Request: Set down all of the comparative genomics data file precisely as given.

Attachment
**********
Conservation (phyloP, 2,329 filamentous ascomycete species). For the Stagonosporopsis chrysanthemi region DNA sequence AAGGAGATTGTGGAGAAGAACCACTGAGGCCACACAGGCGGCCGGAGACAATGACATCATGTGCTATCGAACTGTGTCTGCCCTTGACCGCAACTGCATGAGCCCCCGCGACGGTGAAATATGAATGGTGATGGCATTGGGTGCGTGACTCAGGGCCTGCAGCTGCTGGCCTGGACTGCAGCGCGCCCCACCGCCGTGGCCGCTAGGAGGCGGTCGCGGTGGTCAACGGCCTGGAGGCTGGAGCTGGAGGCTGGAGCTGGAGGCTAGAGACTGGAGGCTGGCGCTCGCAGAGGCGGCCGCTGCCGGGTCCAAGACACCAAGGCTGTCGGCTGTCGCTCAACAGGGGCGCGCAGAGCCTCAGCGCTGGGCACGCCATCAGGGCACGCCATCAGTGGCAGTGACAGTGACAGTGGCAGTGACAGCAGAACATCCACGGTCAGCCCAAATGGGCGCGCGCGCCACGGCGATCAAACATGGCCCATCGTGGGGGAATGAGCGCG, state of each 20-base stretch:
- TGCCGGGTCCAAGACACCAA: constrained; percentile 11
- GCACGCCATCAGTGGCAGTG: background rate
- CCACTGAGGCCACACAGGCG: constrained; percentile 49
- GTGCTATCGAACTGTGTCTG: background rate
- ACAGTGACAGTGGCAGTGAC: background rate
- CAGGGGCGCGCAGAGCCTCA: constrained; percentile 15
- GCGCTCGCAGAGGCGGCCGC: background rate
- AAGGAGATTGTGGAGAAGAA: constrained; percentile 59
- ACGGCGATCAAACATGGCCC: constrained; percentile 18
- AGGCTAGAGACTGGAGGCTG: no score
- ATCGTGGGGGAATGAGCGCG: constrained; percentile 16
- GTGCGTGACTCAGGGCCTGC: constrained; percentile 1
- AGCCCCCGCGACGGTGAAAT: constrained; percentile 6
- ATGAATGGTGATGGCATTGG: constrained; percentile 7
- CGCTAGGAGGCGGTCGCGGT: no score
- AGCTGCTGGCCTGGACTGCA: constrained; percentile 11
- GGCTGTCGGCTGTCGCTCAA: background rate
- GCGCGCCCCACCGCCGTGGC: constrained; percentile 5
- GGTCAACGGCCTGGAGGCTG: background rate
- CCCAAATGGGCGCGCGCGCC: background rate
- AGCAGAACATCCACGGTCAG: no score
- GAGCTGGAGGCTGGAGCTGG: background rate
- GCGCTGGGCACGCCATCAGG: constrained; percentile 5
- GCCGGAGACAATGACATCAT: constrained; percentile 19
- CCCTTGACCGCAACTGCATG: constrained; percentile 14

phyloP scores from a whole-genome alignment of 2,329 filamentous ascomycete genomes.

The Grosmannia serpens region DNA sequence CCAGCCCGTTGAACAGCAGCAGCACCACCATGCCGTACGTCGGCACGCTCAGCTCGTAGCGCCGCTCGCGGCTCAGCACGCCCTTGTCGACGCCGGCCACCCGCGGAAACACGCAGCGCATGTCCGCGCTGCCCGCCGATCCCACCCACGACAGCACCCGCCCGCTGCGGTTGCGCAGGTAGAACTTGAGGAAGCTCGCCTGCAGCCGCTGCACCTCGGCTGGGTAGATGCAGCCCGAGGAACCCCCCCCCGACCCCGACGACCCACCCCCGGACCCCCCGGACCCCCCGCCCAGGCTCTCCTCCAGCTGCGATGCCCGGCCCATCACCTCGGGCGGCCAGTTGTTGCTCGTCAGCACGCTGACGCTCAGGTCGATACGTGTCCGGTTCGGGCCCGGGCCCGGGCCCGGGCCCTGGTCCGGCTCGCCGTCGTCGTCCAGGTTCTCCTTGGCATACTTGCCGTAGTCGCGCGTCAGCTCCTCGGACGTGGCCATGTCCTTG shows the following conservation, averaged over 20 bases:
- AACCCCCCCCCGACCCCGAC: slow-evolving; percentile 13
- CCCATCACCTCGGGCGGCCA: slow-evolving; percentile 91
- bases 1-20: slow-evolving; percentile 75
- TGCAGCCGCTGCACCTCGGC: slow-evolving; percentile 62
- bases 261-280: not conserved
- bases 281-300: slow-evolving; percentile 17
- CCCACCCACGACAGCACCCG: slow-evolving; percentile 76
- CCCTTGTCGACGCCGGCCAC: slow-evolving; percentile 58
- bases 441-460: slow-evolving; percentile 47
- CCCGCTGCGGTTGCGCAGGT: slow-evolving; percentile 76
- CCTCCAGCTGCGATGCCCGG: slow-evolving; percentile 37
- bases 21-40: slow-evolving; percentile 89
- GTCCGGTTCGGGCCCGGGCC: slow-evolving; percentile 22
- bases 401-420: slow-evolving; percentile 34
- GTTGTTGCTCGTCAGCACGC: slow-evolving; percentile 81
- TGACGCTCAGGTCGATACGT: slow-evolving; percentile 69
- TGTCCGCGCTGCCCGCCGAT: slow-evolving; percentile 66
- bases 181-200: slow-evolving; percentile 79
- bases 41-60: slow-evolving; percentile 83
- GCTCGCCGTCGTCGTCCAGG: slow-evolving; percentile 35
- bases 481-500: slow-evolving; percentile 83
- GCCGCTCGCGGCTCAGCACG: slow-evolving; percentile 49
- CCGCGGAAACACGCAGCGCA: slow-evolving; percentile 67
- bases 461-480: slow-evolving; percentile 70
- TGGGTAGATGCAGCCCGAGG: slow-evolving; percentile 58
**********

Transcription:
Conservation (phyloP, 2,329 filamentous ascomycete species). For the Stagonosporopsis chrysanthemi region DNA sequence AAGGAGATTGTGGAGAAGAACCACTGAGGCCACACAGGCGGCCGGAGACAATGACATCATGTGCTATCGAACTGTGTCTGCCCTTGACCGCAACTGCATGAGCCCCCGCGACGGTGAAATATGAATGGTGATGGCATTGGGTGCGTGACTCAGGGCCTGCAGCTGCTGGCCTGGACTGCAGCGCGCCCCACCGCCGTGGCCGCTAGGAGGCGGTCGCGGTGGTCAACGGCCTGGAGGCTGGAGCTGGAGGCTGGAGCTGGAGGCTAGAGACTGGAGGCTGGCGCTCGCAGAGGCGGCCGCTGCCGGGTCCAAGACACCAAGGCTGTCGGCTGTCGCTCAACAGGGGCGCGCAGAGCCTCAGCGCTGGGCACGCCATCAGGGCACGCCATCAGTGGCAGTGACAGTGACAGTGGCAGTGACAGCAGAACATCCACGGTCAGCCCAAATGGGCGCGCGCGCCACGGCGATCAAACATGGCCCATCGTGGGGGAATGAGCGCG, state of each 20-base stretch:
- TGCCGGGTCCAAGACACCAA: constrained; percentile 11
- GCACGCCATCAGTGGCAGTG: background rate
- CCACTGAGGCCACACAGGCG: constrained; percentile 49
- GTGCTATCGAACTGTGTCTG: background rate
- ACAGTGACAGTGGCAGTGAC: background rate
- CAGGGGCGCGCAGAGCCTCA: constrained; percentile 15
- GCGCTCGCAGAGGCGGCCGC: background rate
- AAGGAGATTGTGGAGAAGAA: constrained; percentile 59
- ACGGCGATCAAACATGGCCC: constrained; percentile 18
- AGGCTAGAGACTGGAGGCTG: no score
- ATCGTGGGGGAATGAGCGCG: constrained; percentile 16
- GTGCGTGACTCAGGGCCTGC: constrained; percentile 1
- AGCCCCCGCGACGGTGAAAT: constrained; percentile 6
- ATGAATGGTGATGGCATTGG: constrained; percentile 7
- CGCTAGGAGGCGGTCGCGGT: no score
- AGCTGCTGGCCTGGACTGCA: constrained; percentile 11
- GGCTGTCGGCTGTCGCTCAA: background rate
- GCGCGCCCCACCGCCGTGGC: constrained; percentile 5
- GGTCAACGGCCTGGAGGCTG: background rate
- CCCAAATGGGCGCGCGCGCC: background rate
- AGCAGAACATCCACGGTCAG: no score
- GAGCTGGAGGCTGGAGCTGG: background rate
- GCGCTGGGCACGCCATCAGG: constrained; percentile 5
- GCCGGAGACAATGACATCAT: constrained; percentile 19
- CCCTTGACCGCAACTGCATG: constrained; percentile 14

phyloP scores from a whole-genome alignment of 2,329 filamentous ascomycete genomes.

The Grosmannia serpens region DNA sequence CCAGCCCGTTGAACAGCAGCAGCACCACCATGCCGTACGTCGGCACGCTCAGCTCGTAGCGCCGCTCGCGGCTCAGCACGCCCTTGTCGACGCCGGCCACCCGCGGAAACACGCAGCGCATGTCCGCGCTGCCCGCCGATCCCACCCACGACAGCACCCGCCCGCTGCGGTTGCGCAGGTAGAACTTGAGGAAGCTCGCCTGCAGCCGCTGCACCTCGGCTGGGTAGATGCAGCCCGAGGAACCCCCCCCCGACCCCGACGACCCACCCCCGGACCCCCCGGACCCCCCGCCCAGGCTCTCCTCCAGCTGCGATGCCCGGCCCATCACCTCGGGCGGCCAGTTGTTGCTCGTCAGCACGCTGACGCTCAGGTCGATACGTGTCCGGTTCGGGCCCGGGCCCGGGCCCGGGCCCTGGTCCGGCTCGCCGTCGTCGTCCAGGTTCTCCTTGGCATACTTGCCGTAGTCGCGCGTCAGCTCCTCGGACGTGGCCATGTCCTTG shows the following conservation, averaged over 20 bases:
- AACCCCCCCCCGACCCCGAC: slow-evolving; percentile 13
- CCCATCACCTCGGGCGGCCA: slow-evolving; percentile 91
- bases 1-20: slow-evolving; percentile 75
- TGCAGCCGCTGCACCTCGGC: slow-evolving; percentile 62
- bases 261-280: not conserved
- bases 281-300: slow-evolving; percentile 17
- CCCACCCACGACAGCACCCG: slow-evolving; percentile 76
- CCCTTGTCGACGCCGGCCAC: slow-evolving; percentile 58
- bases 441-460: slow-evolving; percentile 47
- CCCGCTGCGGTTGCGCAGGT: slow-evolving; percentile 76
- CCTCCAGCTGCGATGCCCGG: slow-evolving; percentile 37
- bases 21-40: slow-evolving; percentile 89
- GTCCGGTTCGGGCCCGGGCC: slow-evolving; percentile 22
- bases 401-420: slow-evolving; percentile 34
- GTTGTTGCTCGTCAGCACGC: slow-evolving; percentile 81
- TGACGCTCAGGTCGATACGT: slow-evolving; percentile 69
- TGTCCGCGCTGCCCGCCGAT: slow-evolving; percentile 66
- bases 181-200: slow-evolving; percentile 79
- bases 41-60: slow-evolving; percentile 83
- GCTCGCCGTCGTCGTCCAGG: slow-evolving; percentile 35
- bases 481-500: slow-evolving; percentile 83
- GCCGCTCGCGGCTCAGCACG: slow-evolving; percentile 49
- CCGCGGAAACACGCAGCGCA: slow-evolving; percentile 67
- bases 461-480: slow-evolving; percentile 70
- TGGGTAGATGCAGCCCGAGG: slow-evolving; percentile 58